Lecture: Pediatric Ophthalmology Questions & Answers: Part III

During this highly-interactive live webinar, the full hour will be dedicated to answering your questions about strabismus, pediatric cataract, pediatric glaucoma and pediatric oculoplastics.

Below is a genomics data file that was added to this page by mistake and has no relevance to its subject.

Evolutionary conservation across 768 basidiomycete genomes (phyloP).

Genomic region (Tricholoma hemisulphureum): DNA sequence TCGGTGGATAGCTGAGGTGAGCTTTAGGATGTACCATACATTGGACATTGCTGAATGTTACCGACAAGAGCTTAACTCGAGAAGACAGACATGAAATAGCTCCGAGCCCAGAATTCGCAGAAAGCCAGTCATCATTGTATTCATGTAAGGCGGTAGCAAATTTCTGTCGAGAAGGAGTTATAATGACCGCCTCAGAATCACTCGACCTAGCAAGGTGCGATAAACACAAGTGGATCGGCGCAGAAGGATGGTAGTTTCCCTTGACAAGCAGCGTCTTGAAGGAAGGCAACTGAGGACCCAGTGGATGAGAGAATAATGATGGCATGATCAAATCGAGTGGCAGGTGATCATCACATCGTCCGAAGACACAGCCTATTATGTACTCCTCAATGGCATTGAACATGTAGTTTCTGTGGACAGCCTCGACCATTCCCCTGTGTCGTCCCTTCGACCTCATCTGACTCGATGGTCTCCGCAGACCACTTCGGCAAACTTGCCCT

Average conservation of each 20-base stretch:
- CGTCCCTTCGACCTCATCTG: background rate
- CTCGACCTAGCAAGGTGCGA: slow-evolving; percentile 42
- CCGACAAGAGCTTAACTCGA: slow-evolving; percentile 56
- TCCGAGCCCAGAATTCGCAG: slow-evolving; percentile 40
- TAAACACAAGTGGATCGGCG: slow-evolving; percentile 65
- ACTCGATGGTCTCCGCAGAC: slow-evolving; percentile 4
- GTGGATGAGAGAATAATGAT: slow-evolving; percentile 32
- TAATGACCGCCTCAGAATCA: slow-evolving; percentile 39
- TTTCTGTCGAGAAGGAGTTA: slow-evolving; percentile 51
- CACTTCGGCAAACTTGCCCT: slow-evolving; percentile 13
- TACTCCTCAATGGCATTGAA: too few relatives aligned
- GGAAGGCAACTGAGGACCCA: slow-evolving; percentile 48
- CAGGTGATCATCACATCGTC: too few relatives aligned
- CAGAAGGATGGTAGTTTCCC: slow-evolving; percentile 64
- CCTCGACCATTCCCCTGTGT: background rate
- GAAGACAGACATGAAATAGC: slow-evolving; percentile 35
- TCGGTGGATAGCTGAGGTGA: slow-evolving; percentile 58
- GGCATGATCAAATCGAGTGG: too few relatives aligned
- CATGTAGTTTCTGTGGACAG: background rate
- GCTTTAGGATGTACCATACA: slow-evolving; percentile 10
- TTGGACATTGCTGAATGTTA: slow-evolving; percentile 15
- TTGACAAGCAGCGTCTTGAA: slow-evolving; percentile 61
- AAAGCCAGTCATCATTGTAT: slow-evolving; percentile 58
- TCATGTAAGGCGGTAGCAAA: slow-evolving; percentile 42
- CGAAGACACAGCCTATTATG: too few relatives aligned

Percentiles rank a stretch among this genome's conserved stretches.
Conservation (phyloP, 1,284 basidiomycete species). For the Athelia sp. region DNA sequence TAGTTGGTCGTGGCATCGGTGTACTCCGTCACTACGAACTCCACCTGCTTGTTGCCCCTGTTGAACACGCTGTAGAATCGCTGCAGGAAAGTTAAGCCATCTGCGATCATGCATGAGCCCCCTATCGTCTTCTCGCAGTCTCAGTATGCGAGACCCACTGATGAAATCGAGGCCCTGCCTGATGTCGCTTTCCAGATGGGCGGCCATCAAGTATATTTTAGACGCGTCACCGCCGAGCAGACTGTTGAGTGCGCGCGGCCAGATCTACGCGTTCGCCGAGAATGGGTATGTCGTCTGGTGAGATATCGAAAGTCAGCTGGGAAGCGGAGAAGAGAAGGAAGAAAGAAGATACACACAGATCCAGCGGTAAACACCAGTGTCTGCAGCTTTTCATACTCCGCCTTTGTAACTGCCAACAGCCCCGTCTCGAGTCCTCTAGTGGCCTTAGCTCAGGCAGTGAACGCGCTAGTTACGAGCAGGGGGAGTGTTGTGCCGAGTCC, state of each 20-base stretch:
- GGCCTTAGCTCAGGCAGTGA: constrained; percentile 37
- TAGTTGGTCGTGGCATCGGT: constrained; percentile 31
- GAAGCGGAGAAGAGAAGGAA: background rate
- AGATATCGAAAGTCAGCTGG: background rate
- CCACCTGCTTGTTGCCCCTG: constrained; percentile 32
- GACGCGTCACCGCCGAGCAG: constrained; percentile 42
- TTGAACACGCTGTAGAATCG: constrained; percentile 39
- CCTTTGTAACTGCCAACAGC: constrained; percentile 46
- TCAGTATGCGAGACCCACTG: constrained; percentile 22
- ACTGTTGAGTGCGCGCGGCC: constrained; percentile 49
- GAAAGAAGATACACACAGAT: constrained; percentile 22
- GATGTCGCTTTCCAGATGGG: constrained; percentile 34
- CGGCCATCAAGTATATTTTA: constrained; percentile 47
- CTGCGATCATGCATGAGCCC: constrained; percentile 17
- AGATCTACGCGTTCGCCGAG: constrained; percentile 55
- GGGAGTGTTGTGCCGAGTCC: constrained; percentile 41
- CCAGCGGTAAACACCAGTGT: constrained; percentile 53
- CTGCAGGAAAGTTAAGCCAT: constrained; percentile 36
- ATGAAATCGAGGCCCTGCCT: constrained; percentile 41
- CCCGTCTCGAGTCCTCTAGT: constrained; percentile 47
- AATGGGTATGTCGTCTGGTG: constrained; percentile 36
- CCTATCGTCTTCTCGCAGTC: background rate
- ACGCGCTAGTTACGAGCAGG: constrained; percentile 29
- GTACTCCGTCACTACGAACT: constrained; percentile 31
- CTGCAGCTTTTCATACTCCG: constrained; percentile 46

Lecturer: Dr. Daniel Neely, Pediatric Ophthalmologist and Professor of Ophthalmology | Indiana University School of Medicine, Indianapolis, USA

Transcript